Leading Australian jockey Tommy Berry was confirmed on Friday as the retained jockey for the John Moore yard for the 2017-18 season, but the appointment could potentially interrupt his association with champion sprinter Chautauqua.

With the exception of South African Callan Murray, all of the current club jockeys have been granted licences for 2017-18, as were the local freelance and apprentice riders.

Berry’s appointment to the stable job with Moore was widely anticipated and he told the Post that his young family had been one of his strongest motivations to a full-time move after he had successfully flown in and out for Group One rides for the past few seasons.

“Riding in Sydney is demanding on your time and I haven’t spent a lot of time with my family over the past 12 months, so racing twice a week I’ll be able to spend time with my young kids,” Berry said.

Tommy Berry backs Helene Paragon’s step up to 2,400m, while he could be joining John Moore’s team full-time

“But I’m not under any illusions, it will be tough competition. And it’s a lot more difficult when you’re there all the time, every meeting.

“Flying in when you’ve got one trained up ready to run well in a Group One, that makes you look good and it has been fantastic.

“It’s easier than being there full-time and I’m well aware of that. Still, I thought the timing was right and I’m really looking forward to the new challenge.”

Berry, 26, did a short stint as a club jockey at the end of the 2012-13 season and won majors for Moore on Military Attack, Designs On Rome and, this season, dual Group One winner Helene Paragon, but he also claimed the Chairman’s Sprint Prize last year on Chautauqua for John, Wayne and Michael Hawkes, and it is that association with Australia’s champion sprinter which may hit a speed bump.

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Berry is the regular partner of Chautauqua, who is being aimed at the new subscription race, The Everest, at Randwick on October 14 with anticipated prize money of A$10 million (HK$58.7 million).

The Jockey Club’s fixture list for next season has still to be approved by the Home Affairs Bureau, but, if Hong Kong is racing on October 14, Berry is extremely unlikely to be granted a leave to continue his association with Chautauqua in a race which carries no Group status.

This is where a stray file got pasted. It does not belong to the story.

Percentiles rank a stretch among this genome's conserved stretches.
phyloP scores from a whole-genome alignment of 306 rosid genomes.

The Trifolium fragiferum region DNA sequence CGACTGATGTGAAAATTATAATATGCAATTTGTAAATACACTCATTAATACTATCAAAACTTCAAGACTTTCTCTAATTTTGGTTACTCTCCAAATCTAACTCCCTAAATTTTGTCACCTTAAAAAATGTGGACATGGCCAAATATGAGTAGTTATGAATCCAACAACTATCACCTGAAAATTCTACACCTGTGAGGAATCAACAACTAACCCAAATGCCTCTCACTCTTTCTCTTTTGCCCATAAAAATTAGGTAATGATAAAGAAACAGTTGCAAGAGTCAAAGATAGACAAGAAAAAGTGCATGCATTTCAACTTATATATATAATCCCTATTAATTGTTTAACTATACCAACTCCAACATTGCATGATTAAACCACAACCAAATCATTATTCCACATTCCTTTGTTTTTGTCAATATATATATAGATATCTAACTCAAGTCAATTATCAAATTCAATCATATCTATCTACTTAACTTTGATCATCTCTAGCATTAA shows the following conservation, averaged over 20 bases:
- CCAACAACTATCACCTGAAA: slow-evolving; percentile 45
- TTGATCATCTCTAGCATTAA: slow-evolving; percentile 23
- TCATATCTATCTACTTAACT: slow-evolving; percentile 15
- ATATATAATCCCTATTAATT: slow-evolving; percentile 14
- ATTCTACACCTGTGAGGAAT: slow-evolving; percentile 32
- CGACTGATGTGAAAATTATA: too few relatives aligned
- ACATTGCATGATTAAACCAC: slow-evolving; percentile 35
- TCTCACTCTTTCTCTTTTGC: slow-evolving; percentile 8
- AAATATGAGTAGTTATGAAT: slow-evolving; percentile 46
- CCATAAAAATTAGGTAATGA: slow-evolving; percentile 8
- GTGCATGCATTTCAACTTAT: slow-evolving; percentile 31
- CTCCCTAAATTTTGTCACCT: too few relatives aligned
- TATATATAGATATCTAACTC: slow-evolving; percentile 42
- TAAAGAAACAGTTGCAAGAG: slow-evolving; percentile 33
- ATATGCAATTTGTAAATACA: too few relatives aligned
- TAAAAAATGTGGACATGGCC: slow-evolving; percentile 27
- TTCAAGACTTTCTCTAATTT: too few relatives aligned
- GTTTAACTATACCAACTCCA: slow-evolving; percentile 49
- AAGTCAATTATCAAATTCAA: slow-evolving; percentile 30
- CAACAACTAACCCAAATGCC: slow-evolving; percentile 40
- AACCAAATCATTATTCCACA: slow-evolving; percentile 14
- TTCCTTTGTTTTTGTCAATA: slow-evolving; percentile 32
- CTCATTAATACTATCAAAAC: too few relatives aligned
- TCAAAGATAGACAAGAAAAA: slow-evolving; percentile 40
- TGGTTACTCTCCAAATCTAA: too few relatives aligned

Stable retainers were once the major circumstance of employment for expatriate jockeys but went out of general favour more than a decade ago, with the vast majority of foreign jockeys this century licensed as club riders.

Since 2006, only five riders have been retained by a stable – the most recent being Gerald Mosse who joined the Manfred Man Ka-leung stable in 2015-16. That relationship dissolved well before the end of that season when a series of suspensions put pressure on Mosse’s availability.

All roads lead home, says champion Australian jockey Tommy Berry, as Asian aspirations put on hold

Moore formed the most successful retained partnership of the century with Darren Beadman, who joinedfor the 2007-08 term and remained with the stable until a bad fall ended his riding career in April, 2012.

Veteran trainer Gary Ng Ting-keung, who sits on eight wins and looks certain to fall short of the club’s performance requirements for a third successive season, was warned that he will be asked to appear before the licensing committee if he wishes to pursue a licence for next season. Ng is due for compulsory retirement at the end of the 2017-18 in any case.

The committee also released the list of assistant trainers for next season, confirming that Carol Yu Wing-sze, will leave Tony Millard, to join the Michael Freedman yard. Eric Lin Lik-yau will be promoted from work rider to assistant trainer with Millard.

The assistant for the other new trainer, Frankie Lor Fu-chuen, will be Talley Chan Che-chung, who leaves a temporary position with Francis Lui Kin-wai, while senior work rider Paul Lo Pak-hin joins the Paul O’Sullivan stable as assistant trainer.